The Platte River has influenced the Missouri River below the mouth of the Platte by contributing sizable suspended and coarser-textured bed loads. Consequently, the Missouri River has been and is a braided stream in a reach about 43 miles long below the mouth of the Platte. In this reach the channel is wider, is less sinuous, has greater low-water slope profile, and contains numerous bars and islands. The Otoe Bend area, in this reach of the Missouri River near the southwestern corner of Iowa, has inherited these channel characteristics.
By use of historic maps and aerial photographs, the lateral shifting of the river channel at Otoe Bend may be reconstructed. Adjustments of scale and geographic locations must be made to compare features of all maps and aerial photographs to the present landforms in the area. The older maps usually are not as accurate as present-day cartography with photogrammetric field control. Within the different levels of cartographic accuracy, however, correlation of landforms can be made by similarity of features or similarity of sequences of features.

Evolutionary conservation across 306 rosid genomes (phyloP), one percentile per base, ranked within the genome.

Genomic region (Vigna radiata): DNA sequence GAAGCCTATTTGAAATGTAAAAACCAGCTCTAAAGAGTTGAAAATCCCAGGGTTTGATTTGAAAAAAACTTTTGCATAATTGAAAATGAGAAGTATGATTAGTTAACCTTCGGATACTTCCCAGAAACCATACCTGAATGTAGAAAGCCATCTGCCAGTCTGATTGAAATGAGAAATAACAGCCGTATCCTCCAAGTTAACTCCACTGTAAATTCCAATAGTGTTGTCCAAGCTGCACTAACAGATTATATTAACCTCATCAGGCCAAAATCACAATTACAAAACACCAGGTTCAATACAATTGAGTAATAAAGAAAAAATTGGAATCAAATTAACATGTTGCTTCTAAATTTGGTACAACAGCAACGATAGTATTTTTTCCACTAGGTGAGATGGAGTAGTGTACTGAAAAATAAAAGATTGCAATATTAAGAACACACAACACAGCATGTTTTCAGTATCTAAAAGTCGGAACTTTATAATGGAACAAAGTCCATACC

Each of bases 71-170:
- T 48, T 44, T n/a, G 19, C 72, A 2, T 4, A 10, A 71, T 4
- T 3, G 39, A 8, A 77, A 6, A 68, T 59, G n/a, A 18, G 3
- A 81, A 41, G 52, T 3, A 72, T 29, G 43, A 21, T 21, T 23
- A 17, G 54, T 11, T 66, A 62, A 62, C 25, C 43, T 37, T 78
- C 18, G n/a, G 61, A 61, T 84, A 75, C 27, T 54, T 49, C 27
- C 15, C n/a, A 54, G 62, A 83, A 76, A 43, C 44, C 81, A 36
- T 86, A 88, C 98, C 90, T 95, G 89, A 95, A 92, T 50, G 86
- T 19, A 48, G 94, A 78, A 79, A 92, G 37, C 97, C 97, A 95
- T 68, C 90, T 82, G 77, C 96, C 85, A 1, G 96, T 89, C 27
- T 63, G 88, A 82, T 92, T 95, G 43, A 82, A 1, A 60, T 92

Ruhe, R. V.; Fenton, T. E.; and Ledesma, L. L.
"Missouri River history, floodplain construction, and soil formation in southwestern Iowa,"
Research Bulletin (Iowa Agriculture and Home Economics Experiment Station): Vol. 36
, Article 1.
Available at: https://lib.dr.iastate.edu/researchbulletin/vol36/iss580/1